This study included eight sites in Taiwan (Table 1), ranging from 24–2668 m in altitude and covering several habitat types for P. webbianus (i.e. forests, old-fields, farmlands). The shortest distance between sites is 1·8 km and the longest 68·8 km. Because P. webbianus has high site fidelity (Lee, Lee & Hatchwell 2010a; Lee et al. 2010b) and small home ranges (Severinghaus 1987) with individuals frequently recaptured within 100-m radius (Yu-Cheng Hsu, unpublished data), each site was treated as a separate population in this study. We define a ‘population’ as all individuals captured from a site. It should be noted that P. webbianus is highly gregarious, with limited natal dispersal (Lee, Lee & Hatchwell 2010a). Therefore, if there are strong within-flock genetic structures or if different flocks at a site have distinct ecological backgrounds, a population would be more appropriately represented by multiple-flock samples. Although we could not discern flock membership of the individuals used in this study, within-flock genetic structures in P. webbianus were found to be seasonally unstable and were not strong enough to create inbreeding (Lee et al. 2009, 2010b). In addition, home ranges of neighbouring P. webbianus flocks could overlap extensively with membership changes under some circumstances (e.g. urban campus; Severinghaus 1987). Given the unstable within-flock genetic structures, overlapping home ranges and potential membership changes, it is unlikely that strong flock-specific bill morphology or trophic niche exists in P. webbianus. Mist-netting was conducted between May of 2009 and October of 2012 (Table 1). Each captured bird was banded, and recaptured individuals were excluded from the analyses. Upon first capture, morphological traits of the birds were measured, and a few feathers from their chest region were collected for stable isotope analysis. Approximately 20 μL of blood was obtained by venipuncture from the brachial vein and stored in 100% ethanol for molecular sexing. All birds were released at the locations they were captured immediately after processing.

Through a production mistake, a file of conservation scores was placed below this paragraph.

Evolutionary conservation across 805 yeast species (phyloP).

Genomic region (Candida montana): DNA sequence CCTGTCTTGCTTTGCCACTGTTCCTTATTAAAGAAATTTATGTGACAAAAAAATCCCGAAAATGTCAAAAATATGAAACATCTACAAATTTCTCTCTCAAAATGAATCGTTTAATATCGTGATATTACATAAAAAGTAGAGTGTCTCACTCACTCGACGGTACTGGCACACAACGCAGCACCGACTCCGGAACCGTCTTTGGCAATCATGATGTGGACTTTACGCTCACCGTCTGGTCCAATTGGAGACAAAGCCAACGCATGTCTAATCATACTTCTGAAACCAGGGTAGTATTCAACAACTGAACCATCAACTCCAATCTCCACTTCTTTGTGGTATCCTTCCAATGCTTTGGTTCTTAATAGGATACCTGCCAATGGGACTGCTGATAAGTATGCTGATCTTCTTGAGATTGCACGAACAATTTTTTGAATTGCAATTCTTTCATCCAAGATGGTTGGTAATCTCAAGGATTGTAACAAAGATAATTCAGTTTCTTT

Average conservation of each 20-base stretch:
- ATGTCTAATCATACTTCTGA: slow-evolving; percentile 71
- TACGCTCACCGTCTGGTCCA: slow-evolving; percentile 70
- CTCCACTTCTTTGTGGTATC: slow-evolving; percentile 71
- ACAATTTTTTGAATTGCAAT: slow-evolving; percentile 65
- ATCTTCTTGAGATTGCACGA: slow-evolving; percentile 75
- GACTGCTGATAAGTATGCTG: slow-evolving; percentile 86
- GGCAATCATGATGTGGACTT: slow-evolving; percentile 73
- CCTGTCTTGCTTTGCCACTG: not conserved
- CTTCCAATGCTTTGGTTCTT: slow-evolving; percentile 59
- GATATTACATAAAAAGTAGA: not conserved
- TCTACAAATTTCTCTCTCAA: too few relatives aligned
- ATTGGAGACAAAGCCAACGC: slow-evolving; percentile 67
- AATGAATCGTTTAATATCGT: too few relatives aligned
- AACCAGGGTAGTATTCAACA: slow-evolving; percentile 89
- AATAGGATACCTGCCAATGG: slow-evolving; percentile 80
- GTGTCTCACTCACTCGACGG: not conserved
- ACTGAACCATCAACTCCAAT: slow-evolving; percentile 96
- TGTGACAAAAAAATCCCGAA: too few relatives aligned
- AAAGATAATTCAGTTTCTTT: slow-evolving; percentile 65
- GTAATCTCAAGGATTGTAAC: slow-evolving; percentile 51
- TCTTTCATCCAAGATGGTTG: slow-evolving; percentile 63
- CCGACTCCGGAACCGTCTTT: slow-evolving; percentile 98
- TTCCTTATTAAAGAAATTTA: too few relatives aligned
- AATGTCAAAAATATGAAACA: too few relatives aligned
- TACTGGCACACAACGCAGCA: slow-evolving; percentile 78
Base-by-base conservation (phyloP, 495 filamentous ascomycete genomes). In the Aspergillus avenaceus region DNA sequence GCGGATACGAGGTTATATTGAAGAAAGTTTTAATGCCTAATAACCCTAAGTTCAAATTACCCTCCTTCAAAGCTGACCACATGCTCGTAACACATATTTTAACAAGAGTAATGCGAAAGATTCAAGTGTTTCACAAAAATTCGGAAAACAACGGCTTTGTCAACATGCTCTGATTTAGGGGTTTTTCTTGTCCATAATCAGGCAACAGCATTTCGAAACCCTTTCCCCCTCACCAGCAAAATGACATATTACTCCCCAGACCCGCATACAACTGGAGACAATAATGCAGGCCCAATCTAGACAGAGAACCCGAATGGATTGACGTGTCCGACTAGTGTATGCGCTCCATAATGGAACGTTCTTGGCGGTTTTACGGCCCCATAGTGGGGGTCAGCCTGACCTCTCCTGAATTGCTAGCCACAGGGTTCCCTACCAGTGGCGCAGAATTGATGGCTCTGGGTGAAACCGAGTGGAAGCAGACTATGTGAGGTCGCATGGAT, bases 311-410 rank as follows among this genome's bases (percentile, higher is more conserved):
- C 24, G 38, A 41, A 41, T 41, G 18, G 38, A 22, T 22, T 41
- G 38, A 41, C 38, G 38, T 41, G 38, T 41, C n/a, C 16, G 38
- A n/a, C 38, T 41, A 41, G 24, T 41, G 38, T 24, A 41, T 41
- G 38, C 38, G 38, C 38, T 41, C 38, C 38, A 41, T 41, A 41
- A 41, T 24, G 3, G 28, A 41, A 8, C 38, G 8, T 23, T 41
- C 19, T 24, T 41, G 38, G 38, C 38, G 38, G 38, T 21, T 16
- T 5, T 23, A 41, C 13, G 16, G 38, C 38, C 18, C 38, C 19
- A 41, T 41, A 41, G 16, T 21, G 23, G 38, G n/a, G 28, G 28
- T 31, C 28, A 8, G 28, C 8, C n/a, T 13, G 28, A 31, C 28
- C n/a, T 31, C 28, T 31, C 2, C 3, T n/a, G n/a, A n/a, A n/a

Table 1. The elevation, temperature, sampling time and sample size of the study sites. Daily temperature data of 2010 were obtained from Data Bank for Atmospheric Research at Taiwan Typhoon and Flood Research Institute and Taroko National Park, which were used to calculate mean monthly temperatures, and mean temperatures of the coldest and warmest months. The range of sampling time varied among sites, from the first sampling in May of 2009 to the last in October of 2012. Whether the sampling at a site occurred during breeding season, non-breeding seasons or both was noted with ‘B’, ‘NB’ or ‘Both’ in the parenthesis following the sampling time (breeding season for Paradoxornis webbianus is between April and August; Robson 2007)